Vancouver duo, Japandroids are announcing their first-ever live album today, reverently titled Massey Fucking Hall after the historic Toronto venue where it was recorded. To be released digitally on June 19th and vinyl later this fall on October 2nd, the 12 tracks include live versions of songs from all three of the band’s critically acclaimed studio albums. Today the band has shared the live version of “Heart Sweats”, originally appearing on 2009’s Post-Nothing. Listen and watch their Massey Hall performance of the song below.
“We’ve always loved playing that one live,” drummer David Prowse said of “Heart Sweats”. “It’s just got a great sense of momentum and never fails to get me hyped. During that tour we were playing it second or third in the set. It consistently feels like the moment in the set where I just get that sense of ‘oh yeah we’re cooking now,’ and everything just locks in and we’re ripping through the rest of the set. All the nerves are gone and it’s the moment where we’re just locked in and totally in the zone.”
Massey Hall is a celebrated Toronto venue that originally opened in 1894. With a capacity of nearly 3,000, the theater has hosted historic performances from fellow Canadian artists Oscar Peterson and The Tragically Hip. Landmark live albums by Neil Young and Rush were also recorded on its stage.
“We never thought we’d have the opportunity to play at Massey Hall,” Prowse explained. “It’s the most legendary venue in Canada by far, but it didn’t seem like a natural spot for a band like us to play. It’s a 100+ year old seated theatre, which isn’t the usual type of spot you expect to see Japandroids. Honestly, when we got off the stage that night, I remember feeling a sense of relief and exhilaration, but the whole thing felt like a bit of a blur. It was a very emotional show for me. We were both pretty nervous getting up on that stage.”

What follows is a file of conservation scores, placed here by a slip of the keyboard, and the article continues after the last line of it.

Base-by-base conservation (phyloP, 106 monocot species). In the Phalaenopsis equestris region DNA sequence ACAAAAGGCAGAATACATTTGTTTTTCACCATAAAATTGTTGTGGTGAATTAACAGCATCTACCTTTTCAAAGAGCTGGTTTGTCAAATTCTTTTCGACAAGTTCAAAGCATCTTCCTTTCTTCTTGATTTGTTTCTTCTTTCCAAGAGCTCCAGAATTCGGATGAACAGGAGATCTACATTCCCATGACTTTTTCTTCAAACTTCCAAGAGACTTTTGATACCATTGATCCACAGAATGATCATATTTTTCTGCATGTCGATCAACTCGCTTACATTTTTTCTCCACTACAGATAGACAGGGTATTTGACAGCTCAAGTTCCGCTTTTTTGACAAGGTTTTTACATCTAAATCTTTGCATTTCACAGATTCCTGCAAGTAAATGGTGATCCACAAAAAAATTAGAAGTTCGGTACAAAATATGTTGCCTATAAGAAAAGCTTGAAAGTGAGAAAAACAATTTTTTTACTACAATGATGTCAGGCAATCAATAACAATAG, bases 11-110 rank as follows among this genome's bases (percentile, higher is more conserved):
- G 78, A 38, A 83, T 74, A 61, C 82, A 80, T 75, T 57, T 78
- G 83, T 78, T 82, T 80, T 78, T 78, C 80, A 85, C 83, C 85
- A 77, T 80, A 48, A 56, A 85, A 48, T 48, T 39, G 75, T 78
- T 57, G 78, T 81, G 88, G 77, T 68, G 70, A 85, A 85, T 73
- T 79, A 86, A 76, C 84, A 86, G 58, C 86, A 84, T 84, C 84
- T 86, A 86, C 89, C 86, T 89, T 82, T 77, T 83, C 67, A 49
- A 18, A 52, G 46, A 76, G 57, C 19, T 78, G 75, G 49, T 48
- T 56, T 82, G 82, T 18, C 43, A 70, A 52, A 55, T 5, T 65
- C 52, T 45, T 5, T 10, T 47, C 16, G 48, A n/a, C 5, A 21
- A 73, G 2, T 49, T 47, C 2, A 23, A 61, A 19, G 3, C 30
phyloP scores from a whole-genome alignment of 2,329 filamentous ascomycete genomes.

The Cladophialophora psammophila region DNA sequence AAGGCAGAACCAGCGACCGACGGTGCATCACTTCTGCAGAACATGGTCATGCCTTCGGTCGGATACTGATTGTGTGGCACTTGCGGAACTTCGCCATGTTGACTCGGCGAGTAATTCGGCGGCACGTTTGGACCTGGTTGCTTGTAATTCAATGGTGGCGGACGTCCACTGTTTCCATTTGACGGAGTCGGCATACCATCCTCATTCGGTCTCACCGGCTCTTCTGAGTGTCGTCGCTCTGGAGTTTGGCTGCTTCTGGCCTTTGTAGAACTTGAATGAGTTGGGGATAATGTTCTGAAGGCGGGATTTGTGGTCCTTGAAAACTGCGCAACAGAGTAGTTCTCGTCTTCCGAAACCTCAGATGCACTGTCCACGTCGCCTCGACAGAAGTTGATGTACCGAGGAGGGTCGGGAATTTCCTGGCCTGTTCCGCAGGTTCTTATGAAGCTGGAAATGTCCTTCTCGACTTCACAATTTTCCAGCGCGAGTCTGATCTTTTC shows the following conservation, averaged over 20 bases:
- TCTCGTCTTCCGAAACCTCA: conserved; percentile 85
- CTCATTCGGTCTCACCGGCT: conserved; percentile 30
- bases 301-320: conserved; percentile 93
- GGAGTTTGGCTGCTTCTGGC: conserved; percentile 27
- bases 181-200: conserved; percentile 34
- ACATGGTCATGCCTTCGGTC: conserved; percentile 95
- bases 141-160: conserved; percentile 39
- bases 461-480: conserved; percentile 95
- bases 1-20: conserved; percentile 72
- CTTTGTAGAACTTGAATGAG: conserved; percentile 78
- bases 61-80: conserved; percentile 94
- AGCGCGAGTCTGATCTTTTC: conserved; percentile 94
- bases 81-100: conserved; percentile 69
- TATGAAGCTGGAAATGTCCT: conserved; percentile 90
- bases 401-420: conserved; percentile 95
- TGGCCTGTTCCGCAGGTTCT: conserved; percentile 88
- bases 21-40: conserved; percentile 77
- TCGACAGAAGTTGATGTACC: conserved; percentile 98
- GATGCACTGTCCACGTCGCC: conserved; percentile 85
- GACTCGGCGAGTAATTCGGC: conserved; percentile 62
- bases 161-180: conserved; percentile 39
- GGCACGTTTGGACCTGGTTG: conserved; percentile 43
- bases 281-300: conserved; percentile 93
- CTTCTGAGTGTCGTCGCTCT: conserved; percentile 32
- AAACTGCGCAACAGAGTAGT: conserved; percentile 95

A band known for their kinetic live shows and rigorous international touring schedule, Japandroids hope releasing their first-ever live album during this global pandemic can be a healing balm for their fans.
“I really, really miss live shows,” Prowse admits. “I miss playing them and I miss being in the crowd. When you love music, there are few things more uplifting and cathartic than being in a room full of people at a live show. To not have that opportunity to experience live music together with a group of people has been hard to adjust to. It’s disorienting and it makes me sad to think about it. I hope that maybe in some small way people who are feeling similarly can find some solace in this record. They can hear the crowd and listen to us having the time of our lives at a historic venue and maybe that makes life a little easier for a minute, and reminds them that those moments will happen again down the road.”